Check for spelling and grammar errors.

As is the case with any professional work, your LinkedIn profile should be error-free. After you’ve combed through your profile for spelling errors, ask a friend to look it over for unclear phrases or grammatical faults.

 

 

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thanks for all of your interest

checkup my linkedin profile :

eg.linkedin.com/in/amrabdelaziz13/

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How to Become a Social Media Manager

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Does being on Facebook all day sound like a dream job? Increasingly, there are more full-time, permanent positions for social media managers at top-rated companies. Common qualifications include being comfortable with all SM platforms, having a track record of improving a company’s social media presence and having a firm grasp on the basics of marketing.

However, actually getting that job requires a lot more than what the posting says. You’re going to face a lot of competition for this job, so make sure your ducks are in a row. It helps to start out with a related degree; this can be anything from communications to English, or engineering to marketing. How you spin your degree is oftentimes more important than the degree itself. Managing social media requires a unique blend of techie-ness and keen writing skills.

Appreciate Your Platform

A lot of people are going to be gung-ho about social media, so you should be skilled at all platforms, including Google+ and Pinterest. If you’re applying for a position with a larger company, get your feet wet by volunteering or interning as a social media communicator for a smaller business or non-profit. Posting for a business is very different than doing so personally, and having 5,000 Facebook friends isn’t going to cut it.

Your writing skills should also be top notch, because creating marketing genius in 140 characters is no easy task. It’s a good idea to include, with your résumé, a writing sample geared towards social media sites. This can include sample Facebook posts and Tweets, as well as replies to followers. Many people find it more difficult to write shorter snippets than blogs or articles, so show off your best stuff.

Highlight Your Many Skills 

Being a social media manager requires multitasking, writing, communication, marketing and even photo and video editing skills. That’s like five jobs rolled into one, so you need to stay on top of the latest technology, too. Make sure your résumé, experience and cover letter address each of these requirements separately. This is one profession where a varied work history can actually serve in your favor, such as if you were a marketing assistant who moved into a paid blogging role.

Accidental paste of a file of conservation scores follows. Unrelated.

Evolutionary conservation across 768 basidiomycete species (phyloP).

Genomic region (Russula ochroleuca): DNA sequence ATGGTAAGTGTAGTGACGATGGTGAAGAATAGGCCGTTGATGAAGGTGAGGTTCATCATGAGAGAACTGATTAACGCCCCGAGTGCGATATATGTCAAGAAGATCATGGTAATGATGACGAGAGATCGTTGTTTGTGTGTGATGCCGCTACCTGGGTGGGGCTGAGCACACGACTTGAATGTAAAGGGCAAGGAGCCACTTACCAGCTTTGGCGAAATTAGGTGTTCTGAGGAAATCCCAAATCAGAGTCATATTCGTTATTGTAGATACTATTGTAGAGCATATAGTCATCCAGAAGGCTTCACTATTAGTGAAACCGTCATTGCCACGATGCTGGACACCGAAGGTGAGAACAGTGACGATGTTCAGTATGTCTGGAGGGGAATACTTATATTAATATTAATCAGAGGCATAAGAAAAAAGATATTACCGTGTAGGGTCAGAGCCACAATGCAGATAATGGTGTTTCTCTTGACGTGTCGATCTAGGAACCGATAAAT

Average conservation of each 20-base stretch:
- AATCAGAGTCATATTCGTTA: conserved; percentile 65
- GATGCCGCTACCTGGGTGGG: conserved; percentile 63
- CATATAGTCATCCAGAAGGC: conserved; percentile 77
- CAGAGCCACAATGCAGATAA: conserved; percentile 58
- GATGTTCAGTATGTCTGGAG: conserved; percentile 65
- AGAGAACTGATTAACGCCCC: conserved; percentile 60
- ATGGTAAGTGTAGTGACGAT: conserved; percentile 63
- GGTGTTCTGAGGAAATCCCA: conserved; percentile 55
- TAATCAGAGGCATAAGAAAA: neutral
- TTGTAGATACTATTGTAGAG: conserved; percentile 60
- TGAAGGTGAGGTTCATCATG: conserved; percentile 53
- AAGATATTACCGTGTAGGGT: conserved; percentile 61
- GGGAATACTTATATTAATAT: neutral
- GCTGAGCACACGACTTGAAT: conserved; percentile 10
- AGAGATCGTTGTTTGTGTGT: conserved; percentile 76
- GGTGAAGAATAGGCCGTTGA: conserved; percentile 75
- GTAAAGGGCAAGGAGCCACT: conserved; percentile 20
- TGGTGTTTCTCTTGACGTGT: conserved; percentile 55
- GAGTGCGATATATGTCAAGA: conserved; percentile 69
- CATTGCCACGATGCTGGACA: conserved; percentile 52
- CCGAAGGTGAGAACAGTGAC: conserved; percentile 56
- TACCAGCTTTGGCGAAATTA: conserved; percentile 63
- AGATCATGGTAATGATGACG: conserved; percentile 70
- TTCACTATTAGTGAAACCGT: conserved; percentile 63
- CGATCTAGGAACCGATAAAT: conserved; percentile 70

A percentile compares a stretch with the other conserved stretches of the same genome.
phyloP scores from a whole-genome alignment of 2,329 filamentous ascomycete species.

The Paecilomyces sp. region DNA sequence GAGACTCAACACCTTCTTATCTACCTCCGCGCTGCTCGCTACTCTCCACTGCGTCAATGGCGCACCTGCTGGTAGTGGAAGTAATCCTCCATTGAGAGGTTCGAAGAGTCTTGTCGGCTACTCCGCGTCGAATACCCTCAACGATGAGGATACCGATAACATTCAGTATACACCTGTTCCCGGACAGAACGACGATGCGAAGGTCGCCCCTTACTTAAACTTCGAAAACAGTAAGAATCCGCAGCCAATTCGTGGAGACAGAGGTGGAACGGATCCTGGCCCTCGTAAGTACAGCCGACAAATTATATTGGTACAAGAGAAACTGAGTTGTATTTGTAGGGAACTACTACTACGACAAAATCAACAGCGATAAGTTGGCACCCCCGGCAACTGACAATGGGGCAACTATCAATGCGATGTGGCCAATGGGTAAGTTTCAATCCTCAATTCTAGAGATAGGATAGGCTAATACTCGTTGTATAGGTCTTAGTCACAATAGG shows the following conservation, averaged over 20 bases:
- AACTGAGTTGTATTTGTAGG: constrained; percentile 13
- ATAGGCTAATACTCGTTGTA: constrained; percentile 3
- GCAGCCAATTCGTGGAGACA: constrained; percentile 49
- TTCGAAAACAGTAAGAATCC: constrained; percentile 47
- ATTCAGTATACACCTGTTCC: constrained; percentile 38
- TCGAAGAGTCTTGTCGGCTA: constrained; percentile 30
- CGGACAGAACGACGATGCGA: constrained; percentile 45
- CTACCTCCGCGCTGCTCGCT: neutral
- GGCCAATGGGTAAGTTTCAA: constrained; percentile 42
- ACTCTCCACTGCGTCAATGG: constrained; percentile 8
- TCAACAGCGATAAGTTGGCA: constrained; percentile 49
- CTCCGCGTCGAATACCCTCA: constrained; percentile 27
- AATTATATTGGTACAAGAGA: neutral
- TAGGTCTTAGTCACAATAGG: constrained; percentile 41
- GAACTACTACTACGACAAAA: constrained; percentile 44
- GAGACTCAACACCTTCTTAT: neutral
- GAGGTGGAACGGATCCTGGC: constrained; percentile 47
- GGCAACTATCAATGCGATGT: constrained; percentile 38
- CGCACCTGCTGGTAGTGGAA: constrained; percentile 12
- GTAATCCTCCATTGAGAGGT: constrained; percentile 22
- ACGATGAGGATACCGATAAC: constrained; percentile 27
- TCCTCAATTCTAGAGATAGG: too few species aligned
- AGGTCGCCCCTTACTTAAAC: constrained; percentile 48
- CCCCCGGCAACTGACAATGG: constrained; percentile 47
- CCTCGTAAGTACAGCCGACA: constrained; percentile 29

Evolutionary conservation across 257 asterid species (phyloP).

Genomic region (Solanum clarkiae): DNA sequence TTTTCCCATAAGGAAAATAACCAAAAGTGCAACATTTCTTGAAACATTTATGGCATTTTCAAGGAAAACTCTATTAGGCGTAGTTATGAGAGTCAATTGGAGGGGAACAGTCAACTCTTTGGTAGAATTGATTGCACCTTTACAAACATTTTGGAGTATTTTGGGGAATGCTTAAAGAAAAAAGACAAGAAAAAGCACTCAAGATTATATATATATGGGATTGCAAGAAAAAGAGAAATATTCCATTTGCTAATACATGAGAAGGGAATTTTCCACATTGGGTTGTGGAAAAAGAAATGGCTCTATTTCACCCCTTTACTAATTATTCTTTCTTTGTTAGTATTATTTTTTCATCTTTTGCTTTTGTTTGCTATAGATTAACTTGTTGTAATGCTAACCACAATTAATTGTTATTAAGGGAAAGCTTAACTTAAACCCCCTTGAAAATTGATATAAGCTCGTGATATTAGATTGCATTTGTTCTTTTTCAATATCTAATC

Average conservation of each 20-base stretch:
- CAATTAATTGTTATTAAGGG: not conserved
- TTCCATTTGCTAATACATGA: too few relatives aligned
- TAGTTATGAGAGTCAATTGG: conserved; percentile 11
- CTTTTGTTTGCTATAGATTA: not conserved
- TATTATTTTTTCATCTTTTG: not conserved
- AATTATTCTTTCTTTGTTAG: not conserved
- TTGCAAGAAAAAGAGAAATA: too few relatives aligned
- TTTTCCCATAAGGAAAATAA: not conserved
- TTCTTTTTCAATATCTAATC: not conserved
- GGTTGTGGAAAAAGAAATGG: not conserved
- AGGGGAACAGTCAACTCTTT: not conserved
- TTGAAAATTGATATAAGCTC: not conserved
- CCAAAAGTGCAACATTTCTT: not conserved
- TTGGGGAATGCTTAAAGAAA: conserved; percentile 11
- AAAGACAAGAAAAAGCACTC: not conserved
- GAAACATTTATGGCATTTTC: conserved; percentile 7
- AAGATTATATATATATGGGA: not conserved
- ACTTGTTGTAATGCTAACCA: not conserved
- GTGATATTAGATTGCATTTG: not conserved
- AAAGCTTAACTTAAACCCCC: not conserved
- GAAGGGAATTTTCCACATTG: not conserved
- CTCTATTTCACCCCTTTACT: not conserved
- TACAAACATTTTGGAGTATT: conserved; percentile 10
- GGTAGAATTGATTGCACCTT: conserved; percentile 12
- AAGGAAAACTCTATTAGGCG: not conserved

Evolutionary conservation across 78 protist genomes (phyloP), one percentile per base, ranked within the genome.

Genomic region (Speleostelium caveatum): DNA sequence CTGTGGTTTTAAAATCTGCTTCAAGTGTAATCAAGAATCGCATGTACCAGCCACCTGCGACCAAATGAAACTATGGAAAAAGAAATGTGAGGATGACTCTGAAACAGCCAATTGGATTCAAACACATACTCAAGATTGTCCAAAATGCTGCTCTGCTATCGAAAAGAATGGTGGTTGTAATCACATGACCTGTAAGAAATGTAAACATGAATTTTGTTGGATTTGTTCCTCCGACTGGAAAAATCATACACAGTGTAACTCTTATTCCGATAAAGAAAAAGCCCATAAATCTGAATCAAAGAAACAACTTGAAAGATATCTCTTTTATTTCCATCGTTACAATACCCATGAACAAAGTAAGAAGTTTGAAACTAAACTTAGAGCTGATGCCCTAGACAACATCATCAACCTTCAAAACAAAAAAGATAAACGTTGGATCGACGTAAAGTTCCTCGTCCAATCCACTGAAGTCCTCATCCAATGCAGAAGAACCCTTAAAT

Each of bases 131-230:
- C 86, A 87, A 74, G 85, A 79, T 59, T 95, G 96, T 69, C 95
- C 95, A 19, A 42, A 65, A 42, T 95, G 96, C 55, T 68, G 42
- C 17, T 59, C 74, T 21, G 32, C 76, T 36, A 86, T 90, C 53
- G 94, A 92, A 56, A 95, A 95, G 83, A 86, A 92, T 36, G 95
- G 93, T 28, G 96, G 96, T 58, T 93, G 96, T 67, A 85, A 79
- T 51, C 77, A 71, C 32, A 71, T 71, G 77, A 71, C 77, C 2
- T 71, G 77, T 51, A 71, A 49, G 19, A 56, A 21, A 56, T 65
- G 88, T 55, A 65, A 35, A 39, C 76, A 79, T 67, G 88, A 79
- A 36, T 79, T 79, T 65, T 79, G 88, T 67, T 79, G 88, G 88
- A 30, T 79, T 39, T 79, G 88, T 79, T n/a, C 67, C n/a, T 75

Getting paid to manage social media is no easy task, but it’s one of the most desirable jobs of the moment. From the cost of SEO to knowing what makes content go viral, you need to understand the nuances of technology and how it integrates with social media. It’ll be fairly difficult to land a great social media management job out of the gate, so start as an intern or an assistant. It’s much easier to grow into these roles than to hope for a lucky shot.

Apply the Smart Way

You might find a few postings on Craigslist or another job board, but approach the companies from the right angle. Create a professional social media presence on all platforms and update them regularly. Make sure your personal profiles are hidden and unsearchable. If you approach a company from social media, you’ve already caught their interest because your competition is following the “rules” and emailing them their resume.

Of course, this means your resume needs to be appropriately reflected on all social media platforms. Include videos introducing yourself; putting a professional face with an applicant can get you moved to the top of the pile. More HR recruiters are perusing Google to find out more about their candidates, and this is especially true for anyone applying for a SM position. Get on the right playing field from the start to instantly up your odds.